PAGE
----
In 2018, Sheena and Nick Jackaman and their daughter Anna started to create a legacy for their son Ben, who passed away at Pilgrims Hospices Canterbury in 2017, aged 34. For many families who lose a loved one, it is often realised that although they will have lots of photos and mementos to remember them by, they don’t have the sound of their voice. Pilgrims Occupational Therapist, Julie Cox, was aware through her work that many people like telling stories about their lives and the comfort that can bring for the bereaved to hear. It was then that The Blackbird Project was created.
Nick and Sheena have been supported by their friends and family both here in the UK and as far as France who have taken on their own charity challenges, organised events and shared their support to continue this project. From one family friend running an Ultra Marathon to another organising a music event and many other fundraising activities, an incredible £10,606 has been raised so far.
Nick and Sheena said, “We would like to express our gratitude to Pilgrims Hospices for establishing and developing The Blackbird Project. It is heart-warming to hear the responses and personal stories of how the Blackbird voice recordings are cherished. To support this charity is a privilege and has given us strength and purpose. We will always be extremely thankful for the compassion and skilled care given to Ben by all the staff at Pilgrims at such a sad time and for the continued support for his loved ones.”
We would like to express our gratitude to Pilgrims Hospices for establishing and developing The Blackbird Project.
Nick and Sheena Jackaman
The project has been led by Occupational Therapist, Justine Robinson, who describes how voice recordings play an important part in creating precious memories for families. She says, “The Blackbird Project gives people a chance to leave a memory, a family story, read a favourite book or poem or just a few words of love and comfort. As well as giving the person doing the recording a sense of peace it leaves a permanent recording and the personality of their loved ones.”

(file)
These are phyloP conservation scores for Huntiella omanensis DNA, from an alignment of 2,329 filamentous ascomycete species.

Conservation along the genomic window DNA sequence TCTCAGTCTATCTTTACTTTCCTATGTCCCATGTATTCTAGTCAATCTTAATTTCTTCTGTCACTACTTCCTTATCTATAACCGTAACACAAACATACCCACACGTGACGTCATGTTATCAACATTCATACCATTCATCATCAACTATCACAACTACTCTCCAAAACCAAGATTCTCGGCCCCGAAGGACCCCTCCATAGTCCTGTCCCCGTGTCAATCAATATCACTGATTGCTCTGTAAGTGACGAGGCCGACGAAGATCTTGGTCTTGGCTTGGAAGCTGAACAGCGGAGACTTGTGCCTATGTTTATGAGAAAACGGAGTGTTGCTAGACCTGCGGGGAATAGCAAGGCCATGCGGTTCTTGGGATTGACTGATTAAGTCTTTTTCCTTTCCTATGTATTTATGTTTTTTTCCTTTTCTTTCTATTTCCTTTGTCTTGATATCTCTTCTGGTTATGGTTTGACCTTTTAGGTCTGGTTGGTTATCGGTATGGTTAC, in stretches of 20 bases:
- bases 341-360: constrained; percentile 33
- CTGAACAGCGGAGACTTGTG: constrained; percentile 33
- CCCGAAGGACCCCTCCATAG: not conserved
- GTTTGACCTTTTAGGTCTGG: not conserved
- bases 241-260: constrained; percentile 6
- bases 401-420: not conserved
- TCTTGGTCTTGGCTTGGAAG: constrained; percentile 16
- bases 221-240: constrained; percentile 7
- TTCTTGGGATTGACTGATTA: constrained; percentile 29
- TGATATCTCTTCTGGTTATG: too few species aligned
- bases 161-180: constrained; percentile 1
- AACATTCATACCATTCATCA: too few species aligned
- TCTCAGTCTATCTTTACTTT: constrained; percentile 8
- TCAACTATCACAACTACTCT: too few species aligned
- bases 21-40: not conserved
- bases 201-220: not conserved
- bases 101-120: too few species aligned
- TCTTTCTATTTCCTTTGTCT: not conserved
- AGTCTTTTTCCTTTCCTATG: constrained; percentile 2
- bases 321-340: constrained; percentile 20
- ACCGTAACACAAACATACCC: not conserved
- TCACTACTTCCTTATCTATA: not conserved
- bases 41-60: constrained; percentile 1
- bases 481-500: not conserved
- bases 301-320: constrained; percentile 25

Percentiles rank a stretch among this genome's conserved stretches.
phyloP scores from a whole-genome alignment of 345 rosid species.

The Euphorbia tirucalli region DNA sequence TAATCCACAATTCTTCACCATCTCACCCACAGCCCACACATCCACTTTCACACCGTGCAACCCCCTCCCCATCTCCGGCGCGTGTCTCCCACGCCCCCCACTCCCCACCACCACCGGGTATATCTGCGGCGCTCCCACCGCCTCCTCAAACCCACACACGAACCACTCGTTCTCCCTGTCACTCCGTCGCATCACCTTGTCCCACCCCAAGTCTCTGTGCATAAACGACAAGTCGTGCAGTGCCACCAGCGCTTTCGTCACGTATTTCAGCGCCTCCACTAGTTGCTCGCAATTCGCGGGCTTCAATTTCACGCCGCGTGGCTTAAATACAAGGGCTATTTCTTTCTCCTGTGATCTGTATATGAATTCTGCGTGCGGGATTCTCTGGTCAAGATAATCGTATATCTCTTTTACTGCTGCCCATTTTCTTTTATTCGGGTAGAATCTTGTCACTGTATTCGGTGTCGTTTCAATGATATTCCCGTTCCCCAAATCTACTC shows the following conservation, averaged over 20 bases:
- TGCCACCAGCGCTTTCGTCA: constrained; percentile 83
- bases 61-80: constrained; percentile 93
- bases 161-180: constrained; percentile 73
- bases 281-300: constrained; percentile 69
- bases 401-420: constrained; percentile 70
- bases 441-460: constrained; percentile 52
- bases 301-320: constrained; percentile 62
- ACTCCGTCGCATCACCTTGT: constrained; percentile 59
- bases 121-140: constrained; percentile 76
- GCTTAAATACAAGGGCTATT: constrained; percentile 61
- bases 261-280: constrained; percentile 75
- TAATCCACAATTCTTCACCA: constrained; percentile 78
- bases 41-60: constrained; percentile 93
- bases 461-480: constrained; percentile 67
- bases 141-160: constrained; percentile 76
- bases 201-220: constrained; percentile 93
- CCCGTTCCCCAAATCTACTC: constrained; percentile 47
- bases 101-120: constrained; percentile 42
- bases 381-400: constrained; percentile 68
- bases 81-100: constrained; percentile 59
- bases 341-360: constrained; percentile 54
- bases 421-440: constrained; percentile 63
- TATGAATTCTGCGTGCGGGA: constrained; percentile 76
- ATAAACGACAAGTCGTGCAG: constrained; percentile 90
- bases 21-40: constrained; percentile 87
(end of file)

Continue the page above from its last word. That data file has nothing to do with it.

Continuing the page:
For all of us, 2020 has been a challenging year due to COVID-19 and the Pilgrims team has continued to find ways to keep families connected. More patients have turned to the project to leave a voice recording for their families. Justine and her team are also continuing to enable patients in the community to access the project by finding ways to support recordings.
The fundraising and support led by Sheena and Nick will enable this project to continue to be there as a resource for families and allow the project to develop in the future. They describe the inspiration for its name, a family favourite, ‘Blackbird’ by The Beatles, a song much loved and performed by Ben. Their hope for the future of The Blackbird Project is that “the memory messages continue to comfort the patients and supports well-being in the loved ones left behind”.
If you would like to find out more about how you or a loved one receiving care from Pilgrims can access The Blackbird Project please contact: firstname.lastname@example.org.
Each year Pilgrims Hospices give care and comfort to over 2,500 people in east Kent who are coming to terms with an illness that sadly cannot be cured. The charity support patients to live life as well as possible until the very end, free from pain and distress.